Talking to the team at Warm Audio, it seems that their experiences with the vintage mics were similar to mine. So, rather than use any single surviving D19 as a model, they have tried to extrapolate backwards from multiple examples to recreate what they think a D19 might have sounded like when new. In terms of frequency response, they say this means the WA‑19 may have slightly more going on at either end of the spectrum than a typical aged D19.

Spot the difference: the WA‑19 (right) with an original AKG D19C.Spot the difference: the WA‑19 (right) with an original AKG D19C.In their publicity materials, Warm Audio say the mechanical filter in the D19 design doesn’t introduce phase‑shift in the way electrical filters do. My physics isn’t up to evaluating that claim, but I had the opportunity to compare my D19 and the review WA‑19 in a small test chamber; and, curiously, there was a noticeable difference in LF phase and frequency response between the two with the filter switched out. Whether that missing brass tube has a role to play here, or ageing has just taken its toll on mine, I can’t say.

In any case, I wouldn’t expect the WA‑19 to measure or sound identical to my D19, but the important thing is that it approximates the general character very effectively. You can get intimate with it without low‑mid bloat becoming a problem, and you can strum fiercely without things getting harsh. It puts across an impression of air and detail in the treble range without being the least bit harsh, or emphasising unwanted micro‑transients. The review mic perhaps had a slightly harder‑sounding midrange than my D19, but it’s right in the ballpark.

Fresh Vintage

Manufacturers who specialise in reproducing classic gear attract their share of critics bemoaning a lack of innovation, or questioning the morality of copying other people’s designs. In some cases I share these concerns, but I’m delighted with the direction Warm Audio have taken here. The last D19 rolled off the production lines more than 50 years ago. The factory, tooling, staff and designers that made that mic are all long gone, and there’s little chance of AKG reissuing it. The only people who will be hurt by the WA‑19 are the profiteers of eBay and Reverb, and few will shed a tear for them.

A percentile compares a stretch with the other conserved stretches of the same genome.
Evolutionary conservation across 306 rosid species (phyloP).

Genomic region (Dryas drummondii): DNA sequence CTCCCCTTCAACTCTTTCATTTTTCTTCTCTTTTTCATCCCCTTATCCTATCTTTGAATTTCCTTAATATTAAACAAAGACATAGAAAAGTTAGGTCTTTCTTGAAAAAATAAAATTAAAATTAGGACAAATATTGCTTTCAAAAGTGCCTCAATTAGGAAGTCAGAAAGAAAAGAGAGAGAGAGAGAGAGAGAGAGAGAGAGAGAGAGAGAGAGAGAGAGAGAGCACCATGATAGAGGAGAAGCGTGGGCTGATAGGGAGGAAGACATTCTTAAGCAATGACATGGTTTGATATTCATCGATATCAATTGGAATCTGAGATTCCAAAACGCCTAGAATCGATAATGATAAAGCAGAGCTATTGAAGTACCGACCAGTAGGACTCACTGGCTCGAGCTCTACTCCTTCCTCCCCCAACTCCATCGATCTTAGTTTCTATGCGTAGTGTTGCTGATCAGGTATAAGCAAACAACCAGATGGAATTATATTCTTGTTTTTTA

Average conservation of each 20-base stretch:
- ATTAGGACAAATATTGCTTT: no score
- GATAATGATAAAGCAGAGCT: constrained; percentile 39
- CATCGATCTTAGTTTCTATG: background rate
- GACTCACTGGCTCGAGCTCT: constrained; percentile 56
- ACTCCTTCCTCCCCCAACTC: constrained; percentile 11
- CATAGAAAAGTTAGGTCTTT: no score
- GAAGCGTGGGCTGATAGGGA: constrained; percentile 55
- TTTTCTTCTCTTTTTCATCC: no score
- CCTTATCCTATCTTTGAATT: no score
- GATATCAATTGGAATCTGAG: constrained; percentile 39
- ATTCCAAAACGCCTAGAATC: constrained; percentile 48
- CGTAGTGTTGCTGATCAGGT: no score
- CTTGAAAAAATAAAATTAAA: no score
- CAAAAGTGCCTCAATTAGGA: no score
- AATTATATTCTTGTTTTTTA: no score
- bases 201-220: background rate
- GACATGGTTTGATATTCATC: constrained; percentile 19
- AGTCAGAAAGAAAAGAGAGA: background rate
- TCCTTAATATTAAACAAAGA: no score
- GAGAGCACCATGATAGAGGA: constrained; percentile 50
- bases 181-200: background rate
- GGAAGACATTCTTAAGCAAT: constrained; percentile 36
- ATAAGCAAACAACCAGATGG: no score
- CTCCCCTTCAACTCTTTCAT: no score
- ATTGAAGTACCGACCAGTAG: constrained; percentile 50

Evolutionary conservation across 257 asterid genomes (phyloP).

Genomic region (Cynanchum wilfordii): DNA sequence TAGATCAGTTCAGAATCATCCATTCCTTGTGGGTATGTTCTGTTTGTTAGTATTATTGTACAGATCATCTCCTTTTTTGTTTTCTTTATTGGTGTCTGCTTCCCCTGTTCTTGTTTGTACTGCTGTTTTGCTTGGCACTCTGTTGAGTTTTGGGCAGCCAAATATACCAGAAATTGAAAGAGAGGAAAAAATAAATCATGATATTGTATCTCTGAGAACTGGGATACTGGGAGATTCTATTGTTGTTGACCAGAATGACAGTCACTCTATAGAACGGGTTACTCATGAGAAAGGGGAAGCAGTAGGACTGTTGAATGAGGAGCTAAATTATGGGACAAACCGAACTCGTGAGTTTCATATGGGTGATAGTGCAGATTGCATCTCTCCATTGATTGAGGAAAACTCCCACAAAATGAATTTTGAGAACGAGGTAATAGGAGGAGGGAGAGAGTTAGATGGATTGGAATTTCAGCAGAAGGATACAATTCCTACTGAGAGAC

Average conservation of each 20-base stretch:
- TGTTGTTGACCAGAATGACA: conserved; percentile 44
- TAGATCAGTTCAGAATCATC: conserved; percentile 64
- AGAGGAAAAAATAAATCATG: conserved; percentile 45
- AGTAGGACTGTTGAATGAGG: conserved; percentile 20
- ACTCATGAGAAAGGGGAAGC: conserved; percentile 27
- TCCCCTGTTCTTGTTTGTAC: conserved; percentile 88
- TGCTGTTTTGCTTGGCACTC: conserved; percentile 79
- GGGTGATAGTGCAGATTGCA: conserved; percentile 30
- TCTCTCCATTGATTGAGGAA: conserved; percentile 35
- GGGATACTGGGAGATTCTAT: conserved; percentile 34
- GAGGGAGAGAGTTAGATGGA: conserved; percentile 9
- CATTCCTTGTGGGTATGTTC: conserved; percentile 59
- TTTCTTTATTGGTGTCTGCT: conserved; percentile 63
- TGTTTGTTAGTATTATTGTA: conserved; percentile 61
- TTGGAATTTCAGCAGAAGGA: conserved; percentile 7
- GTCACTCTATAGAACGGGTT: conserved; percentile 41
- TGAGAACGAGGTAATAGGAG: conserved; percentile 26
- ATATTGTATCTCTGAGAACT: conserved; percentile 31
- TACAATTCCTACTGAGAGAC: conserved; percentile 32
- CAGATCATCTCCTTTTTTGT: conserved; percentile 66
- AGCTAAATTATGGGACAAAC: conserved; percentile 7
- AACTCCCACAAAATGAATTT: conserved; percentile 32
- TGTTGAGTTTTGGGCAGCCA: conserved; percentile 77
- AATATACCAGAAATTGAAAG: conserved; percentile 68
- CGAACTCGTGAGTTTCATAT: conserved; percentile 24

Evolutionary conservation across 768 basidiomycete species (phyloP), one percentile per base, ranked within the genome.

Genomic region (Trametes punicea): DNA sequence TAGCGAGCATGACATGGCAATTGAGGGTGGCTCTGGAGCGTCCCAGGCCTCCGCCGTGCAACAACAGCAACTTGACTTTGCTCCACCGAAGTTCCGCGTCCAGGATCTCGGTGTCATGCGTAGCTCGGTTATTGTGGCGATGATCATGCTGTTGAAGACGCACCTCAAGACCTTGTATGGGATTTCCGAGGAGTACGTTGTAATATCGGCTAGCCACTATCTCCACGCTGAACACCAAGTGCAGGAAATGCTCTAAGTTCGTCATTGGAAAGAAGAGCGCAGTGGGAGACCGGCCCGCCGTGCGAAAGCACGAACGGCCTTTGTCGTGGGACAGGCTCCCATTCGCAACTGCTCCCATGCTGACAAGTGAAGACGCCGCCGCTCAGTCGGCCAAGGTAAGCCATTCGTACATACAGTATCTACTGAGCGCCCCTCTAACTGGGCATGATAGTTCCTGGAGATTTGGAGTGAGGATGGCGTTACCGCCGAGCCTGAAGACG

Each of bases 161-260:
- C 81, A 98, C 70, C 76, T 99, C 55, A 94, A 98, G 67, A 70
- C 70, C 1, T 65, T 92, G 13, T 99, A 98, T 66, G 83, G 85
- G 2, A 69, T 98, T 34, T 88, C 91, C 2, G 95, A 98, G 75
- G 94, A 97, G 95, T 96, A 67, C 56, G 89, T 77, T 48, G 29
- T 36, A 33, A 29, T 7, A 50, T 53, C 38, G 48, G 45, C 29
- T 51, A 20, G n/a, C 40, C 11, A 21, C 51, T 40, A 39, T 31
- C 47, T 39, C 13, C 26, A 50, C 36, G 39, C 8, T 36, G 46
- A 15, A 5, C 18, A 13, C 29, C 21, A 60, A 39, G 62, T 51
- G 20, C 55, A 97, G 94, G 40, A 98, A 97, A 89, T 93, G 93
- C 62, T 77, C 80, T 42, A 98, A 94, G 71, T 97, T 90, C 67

Warm Audio have clearly put a huge amount of work into the WA‑19, and the fact that they’ve brought it to market at such a reasonable price is highly impressive. And, strange though it sounds, it really does tread new ground, at least as far as recreating vintage gear goes. There have been innumerable copies of classic capacitor and ribbon mics, but to my knowledge, this is the first serious attempt to replicate a vintage moving‑coil model. Now that Warm Audio seem to have the expertise to do that, what will they bring us next?


Warm Audio have recreated the classic AKG D19 with impressive attention to detail!


£209 including VAT.